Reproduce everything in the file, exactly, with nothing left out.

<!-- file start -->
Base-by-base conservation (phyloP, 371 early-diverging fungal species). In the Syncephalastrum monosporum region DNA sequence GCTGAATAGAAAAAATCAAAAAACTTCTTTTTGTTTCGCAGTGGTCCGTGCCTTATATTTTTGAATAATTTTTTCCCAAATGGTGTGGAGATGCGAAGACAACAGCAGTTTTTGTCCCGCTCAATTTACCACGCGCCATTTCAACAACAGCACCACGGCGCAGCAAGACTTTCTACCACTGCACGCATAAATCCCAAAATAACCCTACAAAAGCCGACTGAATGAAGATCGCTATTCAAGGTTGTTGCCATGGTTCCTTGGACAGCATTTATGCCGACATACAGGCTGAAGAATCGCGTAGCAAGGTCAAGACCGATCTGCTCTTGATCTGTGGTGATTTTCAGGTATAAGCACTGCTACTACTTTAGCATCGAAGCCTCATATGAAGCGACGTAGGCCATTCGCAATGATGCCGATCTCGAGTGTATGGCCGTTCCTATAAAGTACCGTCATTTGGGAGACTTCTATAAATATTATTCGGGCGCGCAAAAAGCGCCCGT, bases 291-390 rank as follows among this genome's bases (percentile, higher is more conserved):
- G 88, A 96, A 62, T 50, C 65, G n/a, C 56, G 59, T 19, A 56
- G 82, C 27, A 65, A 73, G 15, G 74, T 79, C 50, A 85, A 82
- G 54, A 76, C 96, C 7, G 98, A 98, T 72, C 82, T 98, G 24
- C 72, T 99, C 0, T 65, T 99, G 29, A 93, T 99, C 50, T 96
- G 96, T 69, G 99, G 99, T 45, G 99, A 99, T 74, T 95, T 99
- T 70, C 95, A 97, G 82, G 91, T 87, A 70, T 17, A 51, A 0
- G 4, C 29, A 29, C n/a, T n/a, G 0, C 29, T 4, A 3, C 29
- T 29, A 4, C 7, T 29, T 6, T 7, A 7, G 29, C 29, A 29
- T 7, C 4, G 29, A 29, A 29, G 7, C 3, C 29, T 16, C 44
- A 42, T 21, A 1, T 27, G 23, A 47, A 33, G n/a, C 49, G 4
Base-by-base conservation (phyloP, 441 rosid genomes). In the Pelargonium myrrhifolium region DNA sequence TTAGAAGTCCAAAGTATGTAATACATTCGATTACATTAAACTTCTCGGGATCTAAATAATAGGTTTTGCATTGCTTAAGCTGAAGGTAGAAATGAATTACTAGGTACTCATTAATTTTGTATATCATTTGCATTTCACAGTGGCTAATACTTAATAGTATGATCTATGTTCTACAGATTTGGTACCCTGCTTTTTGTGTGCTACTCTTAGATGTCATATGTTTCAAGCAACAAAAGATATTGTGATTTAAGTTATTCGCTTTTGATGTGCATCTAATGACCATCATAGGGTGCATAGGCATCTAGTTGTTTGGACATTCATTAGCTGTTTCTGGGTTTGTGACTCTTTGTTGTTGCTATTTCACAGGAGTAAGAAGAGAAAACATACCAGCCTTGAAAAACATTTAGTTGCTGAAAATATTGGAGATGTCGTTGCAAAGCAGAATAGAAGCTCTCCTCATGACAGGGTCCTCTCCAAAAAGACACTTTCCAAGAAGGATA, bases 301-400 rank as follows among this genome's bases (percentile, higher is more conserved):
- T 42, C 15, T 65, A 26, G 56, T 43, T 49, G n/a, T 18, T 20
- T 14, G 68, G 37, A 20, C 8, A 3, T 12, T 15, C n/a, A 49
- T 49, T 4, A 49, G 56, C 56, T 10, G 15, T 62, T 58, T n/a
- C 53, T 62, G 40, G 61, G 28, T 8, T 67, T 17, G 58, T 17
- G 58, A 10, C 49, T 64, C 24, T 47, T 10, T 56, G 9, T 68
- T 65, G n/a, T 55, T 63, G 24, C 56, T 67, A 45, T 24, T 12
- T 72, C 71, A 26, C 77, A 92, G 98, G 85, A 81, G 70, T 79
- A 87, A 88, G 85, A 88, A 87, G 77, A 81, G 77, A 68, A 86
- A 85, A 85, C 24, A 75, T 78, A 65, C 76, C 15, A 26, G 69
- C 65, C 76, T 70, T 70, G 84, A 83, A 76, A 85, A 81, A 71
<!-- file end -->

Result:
Base-by-base conservation (phyloP, 371 early-diverging fungal species). In the Syncephalastrum monosporum region DNA sequence GCTGAATAGAAAAAATCAAAAAACTTCTTTTTGTTTCGCAGTGGTCCGTGCCTTATATTTTTGAATAATTTTTTCCCAAATGGTGTGGAGATGCGAAGACAACAGCAGTTTTTGTCCCGCTCAATTTACCACGCGCCATTTCAACAACAGCACCACGGCGCAGCAAGACTTTCTACCACTGCACGCATAAATCCCAAAATAACCCTACAAAAGCCGACTGAATGAAGATCGCTATTCAAGGTTGTTGCCATGGTTCCTTGGACAGCATTTATGCCGACATACAGGCTGAAGAATCGCGTAGCAAGGTCAAGACCGATCTGCTCTTGATCTGTGGTGATTTTCAGGTATAAGCACTGCTACTACTTTAGCATCGAAGCCTCATATGAAGCGACGTAGGCCATTCGCAATGATGCCGATCTCGAGTGTATGGCCGTTCCTATAAAGTACCGTCATTTGGGAGACTTCTATAAATATTATTCGGGCGCGCAAAAAGCGCCCGT, bases 291-390 rank as follows among this genome's bases (percentile, higher is more conserved):
- G 88, A 96, A 62, T 50, C 65, G n/a, C 56, G 59, T 19, A 56
- G 82, C 27, A 65, A 73, G 15, G 74, T 79, C 50, A 85, A 82
- G 54, A 76, C 96, C 7, G 98, A 98, T 72, C 82, T 98, G 24
- C 72, T 99, C 0, T 65, T 99, G 29, A 93, T 99, C 50, T 96
- G 96, T 69, G 99, G 99, T 45, G 99, A 99, T 74, T 95, T 99
- T 70, C 95, A 97, G 82, G 91, T 87, A 70, T 17, A 51, A 0
- G 4, C 29, A 29, C n/a, T n/a, G 0, C 29, T 4, A 3, C 29
- T 29, A 4, C 7, T 29, T 6, T 7, A 7, G 29, C 29, A 29
- T 7, C 4, G 29, A 29, A 29, G 7, C 3, C 29, T 16, C 44
- A 42, T 21, A 1, T 27, G 23, A 47, A 33, G n/a, C 49, G 4
Base-by-base conservation (phyloP, 441 rosid genomes). In the Pelargonium myrrhifolium region DNA sequence TTAGAAGTCCAAAGTATGTAATACATTCGATTACATTAAACTTCTCGGGATCTAAATAATAGGTTTTGCATTGCTTAAGCTGAAGGTAGAAATGAATTACTAGGTACTCATTAATTTTGTATATCATTTGCATTTCACAGTGGCTAATACTTAATAGTATGATCTATGTTCTACAGATTTGGTACCCTGCTTTTTGTGTGCTACTCTTAGATGTCATATGTTTCAAGCAACAAAAGATATTGTGATTTAAGTTATTCGCTTTTGATGTGCATCTAATGACCATCATAGGGTGCATAGGCATCTAGTTGTTTGGACATTCATTAGCTGTTTCTGGGTTTGTGACTCTTTGTTGTTGCTATTTCACAGGAGTAAGAAGAGAAAACATACCAGCCTTGAAAAACATTTAGTTGCTGAAAATATTGGAGATGTCGTTGCAAAGCAGAATAGAAGCTCTCCTCATGACAGGGTCCTCTCCAAAAAGACACTTTCCAAGAAGGATA, bases 301-400 rank as follows among this genome's bases (percentile, higher is more conserved):
- T 42, C 15, T 65, A 26, G 56, T 43, T 49, G n/a, T 18, T 20
- T 14, G 68, G 37, A 20, C 8, A 3, T 12, T 15, C n/a, A 49
- T 49, T 4, A 49, G 56, C 56, T 10, G 15, T 62, T 58, T n/a
- C 53, T 62, G 40, G 61, G 28, T 8, T 67, T 17, G 58, T 17
- G 58, A 10, C 49, T 64, C 24, T 47, T 10, T 56, G 9, T 68
- T 65, G n/a, T 55, T 63, G 24, C 56, T 67, A 45, T 24, T 12
- T 72, C 71, A 26, C 77, A 92, G 98, G 85, A 81, G 70, T 79
- A 87, A 88, G 85, A 88, A 87, G 77, A 81, G 77, A 68, A 86
- A 85, A 85, C 24, A 75, T 78, A 65, C 76, C 15, A 26, G 69
- C 65, C 76, T 70, T 70, G 84, A 83, A 76, A 85, A 81, A 71